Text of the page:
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I'm trying to understand variants in OCaml (while this isn't homework, the assignment is taken from my friend's old assignment, so please don't give corrected code).

I have the following code, representing a family tree. The idea is that each family tree is either unknown, or a person; the person contains a link to other family_trees.

type family_tree = Unknown | Person of person 
  and person = {name: string; year_of_birth: int; 
                mother: family_tree; father: family_tree}

However, when I try to actually use the code to represent a family, I get the error

Error: This expression has type person but an expression was expected 
of type family_tree

Example of code that produces the error:

let ron: family_tree = {name = "Ron Smith"; year_of_birth = "1953";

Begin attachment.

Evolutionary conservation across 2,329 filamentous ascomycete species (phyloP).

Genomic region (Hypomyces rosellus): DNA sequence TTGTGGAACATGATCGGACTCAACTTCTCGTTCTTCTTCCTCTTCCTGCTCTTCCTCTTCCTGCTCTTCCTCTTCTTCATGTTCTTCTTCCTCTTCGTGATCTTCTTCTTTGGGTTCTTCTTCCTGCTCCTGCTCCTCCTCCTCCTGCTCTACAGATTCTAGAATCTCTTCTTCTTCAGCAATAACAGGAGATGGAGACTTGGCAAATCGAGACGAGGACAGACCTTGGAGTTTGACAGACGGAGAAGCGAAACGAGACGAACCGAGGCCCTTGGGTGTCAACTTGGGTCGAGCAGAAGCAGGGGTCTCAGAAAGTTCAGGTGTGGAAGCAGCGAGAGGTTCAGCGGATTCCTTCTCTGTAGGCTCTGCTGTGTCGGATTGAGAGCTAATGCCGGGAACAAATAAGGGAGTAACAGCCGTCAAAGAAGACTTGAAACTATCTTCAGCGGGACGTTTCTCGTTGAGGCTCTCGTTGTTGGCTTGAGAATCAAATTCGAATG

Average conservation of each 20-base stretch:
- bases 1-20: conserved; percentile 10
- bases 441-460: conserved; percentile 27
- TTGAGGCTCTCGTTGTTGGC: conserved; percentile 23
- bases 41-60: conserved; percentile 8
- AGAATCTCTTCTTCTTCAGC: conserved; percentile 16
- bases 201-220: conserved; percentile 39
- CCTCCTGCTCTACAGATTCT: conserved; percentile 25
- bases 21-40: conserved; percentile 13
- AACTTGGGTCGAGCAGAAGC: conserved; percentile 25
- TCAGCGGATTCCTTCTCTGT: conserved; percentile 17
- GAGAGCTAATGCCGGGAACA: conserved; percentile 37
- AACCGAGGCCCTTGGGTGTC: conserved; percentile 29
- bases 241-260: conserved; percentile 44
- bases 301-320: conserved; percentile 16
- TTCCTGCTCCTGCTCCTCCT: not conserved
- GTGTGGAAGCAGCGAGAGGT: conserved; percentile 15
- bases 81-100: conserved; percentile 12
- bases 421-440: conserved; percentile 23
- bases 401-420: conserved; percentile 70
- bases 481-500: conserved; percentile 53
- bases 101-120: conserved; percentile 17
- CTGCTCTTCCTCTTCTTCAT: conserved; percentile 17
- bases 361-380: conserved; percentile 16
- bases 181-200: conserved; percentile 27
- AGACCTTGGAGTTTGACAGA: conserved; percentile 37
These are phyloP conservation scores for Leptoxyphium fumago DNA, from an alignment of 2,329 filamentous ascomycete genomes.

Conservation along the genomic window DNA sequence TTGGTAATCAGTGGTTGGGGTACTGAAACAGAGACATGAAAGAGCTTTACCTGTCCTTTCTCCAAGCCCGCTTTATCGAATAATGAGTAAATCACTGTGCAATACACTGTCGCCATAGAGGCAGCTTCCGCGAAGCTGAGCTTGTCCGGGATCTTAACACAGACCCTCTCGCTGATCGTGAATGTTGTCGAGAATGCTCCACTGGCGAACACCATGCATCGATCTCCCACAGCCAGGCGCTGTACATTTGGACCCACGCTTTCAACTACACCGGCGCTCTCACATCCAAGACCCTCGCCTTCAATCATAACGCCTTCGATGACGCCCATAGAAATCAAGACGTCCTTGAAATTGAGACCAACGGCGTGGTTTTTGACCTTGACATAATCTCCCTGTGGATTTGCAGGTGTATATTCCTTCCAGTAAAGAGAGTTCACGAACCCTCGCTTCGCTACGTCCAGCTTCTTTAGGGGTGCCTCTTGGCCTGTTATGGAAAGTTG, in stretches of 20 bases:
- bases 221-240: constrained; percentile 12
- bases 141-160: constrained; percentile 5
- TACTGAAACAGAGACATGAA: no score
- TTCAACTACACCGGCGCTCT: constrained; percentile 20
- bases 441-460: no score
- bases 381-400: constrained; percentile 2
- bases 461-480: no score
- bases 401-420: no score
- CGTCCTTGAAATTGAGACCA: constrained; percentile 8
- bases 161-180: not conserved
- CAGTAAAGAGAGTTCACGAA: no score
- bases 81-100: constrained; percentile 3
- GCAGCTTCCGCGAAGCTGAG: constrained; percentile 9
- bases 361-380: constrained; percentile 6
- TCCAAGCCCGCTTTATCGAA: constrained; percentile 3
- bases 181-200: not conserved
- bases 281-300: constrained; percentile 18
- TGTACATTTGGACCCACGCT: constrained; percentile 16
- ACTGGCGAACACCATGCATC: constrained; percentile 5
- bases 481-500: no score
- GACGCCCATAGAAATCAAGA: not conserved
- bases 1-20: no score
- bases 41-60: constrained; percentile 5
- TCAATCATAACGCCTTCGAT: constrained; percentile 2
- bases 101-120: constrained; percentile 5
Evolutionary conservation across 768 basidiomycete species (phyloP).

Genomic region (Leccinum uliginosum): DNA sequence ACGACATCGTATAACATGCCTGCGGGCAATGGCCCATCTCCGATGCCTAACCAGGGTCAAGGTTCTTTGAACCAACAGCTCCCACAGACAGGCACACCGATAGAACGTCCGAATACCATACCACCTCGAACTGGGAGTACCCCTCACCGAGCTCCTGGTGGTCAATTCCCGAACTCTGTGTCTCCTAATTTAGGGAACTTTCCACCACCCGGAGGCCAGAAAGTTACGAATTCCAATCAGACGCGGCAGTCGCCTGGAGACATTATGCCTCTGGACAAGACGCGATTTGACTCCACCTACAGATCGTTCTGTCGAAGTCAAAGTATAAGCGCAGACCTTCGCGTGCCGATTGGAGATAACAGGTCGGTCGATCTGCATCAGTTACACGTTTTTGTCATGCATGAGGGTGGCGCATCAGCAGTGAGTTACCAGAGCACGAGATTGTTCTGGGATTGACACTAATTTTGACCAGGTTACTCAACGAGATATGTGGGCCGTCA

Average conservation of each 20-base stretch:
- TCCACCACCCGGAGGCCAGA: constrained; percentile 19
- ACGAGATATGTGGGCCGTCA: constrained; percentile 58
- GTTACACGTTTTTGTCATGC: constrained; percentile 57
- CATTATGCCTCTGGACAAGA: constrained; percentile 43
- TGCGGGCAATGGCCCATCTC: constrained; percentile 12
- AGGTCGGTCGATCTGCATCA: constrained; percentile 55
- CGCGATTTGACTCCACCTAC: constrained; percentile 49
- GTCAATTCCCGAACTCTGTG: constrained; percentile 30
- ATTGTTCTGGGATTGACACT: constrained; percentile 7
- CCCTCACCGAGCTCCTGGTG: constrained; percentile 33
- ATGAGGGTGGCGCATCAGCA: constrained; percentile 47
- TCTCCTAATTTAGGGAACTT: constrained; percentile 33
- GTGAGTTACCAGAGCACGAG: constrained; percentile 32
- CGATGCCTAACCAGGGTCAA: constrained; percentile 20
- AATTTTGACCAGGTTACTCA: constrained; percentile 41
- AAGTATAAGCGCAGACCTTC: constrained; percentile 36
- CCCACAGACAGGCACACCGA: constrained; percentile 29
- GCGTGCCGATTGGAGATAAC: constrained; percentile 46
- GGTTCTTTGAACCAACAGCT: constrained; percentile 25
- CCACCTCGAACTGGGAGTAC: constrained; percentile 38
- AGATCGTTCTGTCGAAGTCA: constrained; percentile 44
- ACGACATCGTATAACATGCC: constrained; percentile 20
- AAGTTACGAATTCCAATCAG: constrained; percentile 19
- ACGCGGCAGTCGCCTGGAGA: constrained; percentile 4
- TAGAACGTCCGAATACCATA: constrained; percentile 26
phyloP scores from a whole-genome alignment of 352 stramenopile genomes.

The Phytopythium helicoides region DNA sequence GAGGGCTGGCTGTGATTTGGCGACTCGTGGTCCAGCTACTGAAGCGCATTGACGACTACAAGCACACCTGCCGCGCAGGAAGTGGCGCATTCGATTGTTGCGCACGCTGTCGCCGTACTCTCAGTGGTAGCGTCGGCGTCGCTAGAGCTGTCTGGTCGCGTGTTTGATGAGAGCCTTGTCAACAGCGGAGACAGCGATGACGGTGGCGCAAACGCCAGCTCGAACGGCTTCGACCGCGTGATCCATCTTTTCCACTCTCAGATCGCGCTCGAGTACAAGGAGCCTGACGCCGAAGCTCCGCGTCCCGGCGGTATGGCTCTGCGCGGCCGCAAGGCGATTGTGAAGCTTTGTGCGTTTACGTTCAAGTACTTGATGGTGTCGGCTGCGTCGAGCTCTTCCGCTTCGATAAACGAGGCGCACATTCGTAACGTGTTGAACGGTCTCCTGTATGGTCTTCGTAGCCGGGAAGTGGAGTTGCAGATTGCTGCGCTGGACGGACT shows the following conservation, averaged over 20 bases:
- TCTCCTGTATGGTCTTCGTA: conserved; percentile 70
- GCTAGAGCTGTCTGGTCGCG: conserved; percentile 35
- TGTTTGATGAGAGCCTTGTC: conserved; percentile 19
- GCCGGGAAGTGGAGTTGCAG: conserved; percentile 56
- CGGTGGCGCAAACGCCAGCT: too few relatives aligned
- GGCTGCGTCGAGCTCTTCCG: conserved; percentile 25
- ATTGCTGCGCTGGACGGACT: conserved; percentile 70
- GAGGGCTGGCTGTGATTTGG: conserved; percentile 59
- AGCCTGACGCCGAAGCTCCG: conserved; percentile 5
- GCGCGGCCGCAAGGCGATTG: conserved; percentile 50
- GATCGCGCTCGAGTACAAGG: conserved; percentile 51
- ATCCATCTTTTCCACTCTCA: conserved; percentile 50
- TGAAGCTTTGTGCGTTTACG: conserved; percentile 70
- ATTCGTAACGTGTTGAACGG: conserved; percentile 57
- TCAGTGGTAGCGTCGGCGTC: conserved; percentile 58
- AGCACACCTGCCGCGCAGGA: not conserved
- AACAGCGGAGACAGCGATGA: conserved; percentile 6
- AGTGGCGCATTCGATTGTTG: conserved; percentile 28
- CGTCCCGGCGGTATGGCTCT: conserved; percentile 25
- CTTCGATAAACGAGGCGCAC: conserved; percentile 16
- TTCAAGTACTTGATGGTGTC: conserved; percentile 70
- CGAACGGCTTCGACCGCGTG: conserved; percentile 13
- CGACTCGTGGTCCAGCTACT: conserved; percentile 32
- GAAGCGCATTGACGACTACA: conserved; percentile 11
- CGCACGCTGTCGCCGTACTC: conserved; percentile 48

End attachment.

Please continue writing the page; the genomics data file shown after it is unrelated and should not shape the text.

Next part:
mother = Unknown; father = Unknown}
let jim: family_tree = {name = "Jim Smith"; year_of_birth = "1983";
                        mother = Unknown; father = ron}

How can I prevent OCaml from thinking that ron is a person, instead of a family_tree?

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1 Answer 1

up vote 1 down vote accepted

Because {name = "Ron Smith"} is a person but you need a family_tree which is defined as Person person, and you need to specify the variant name together with it:

let ron: family_tree = Person {name = "Ron Smith"; ... }

Otherwise you wouldn't be able to distinguish a family_tree as Person from a person.

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Thanks, that makes sense. However, you need to write let ron: family_tree = Person {name = "Ron Smith"; ... } to have the code compile in OCaml. –  fbt Jun 11 '14 at 20:24
sorry, that was a typo, fixed. –  Jack Jun 11 '14 at 20:54

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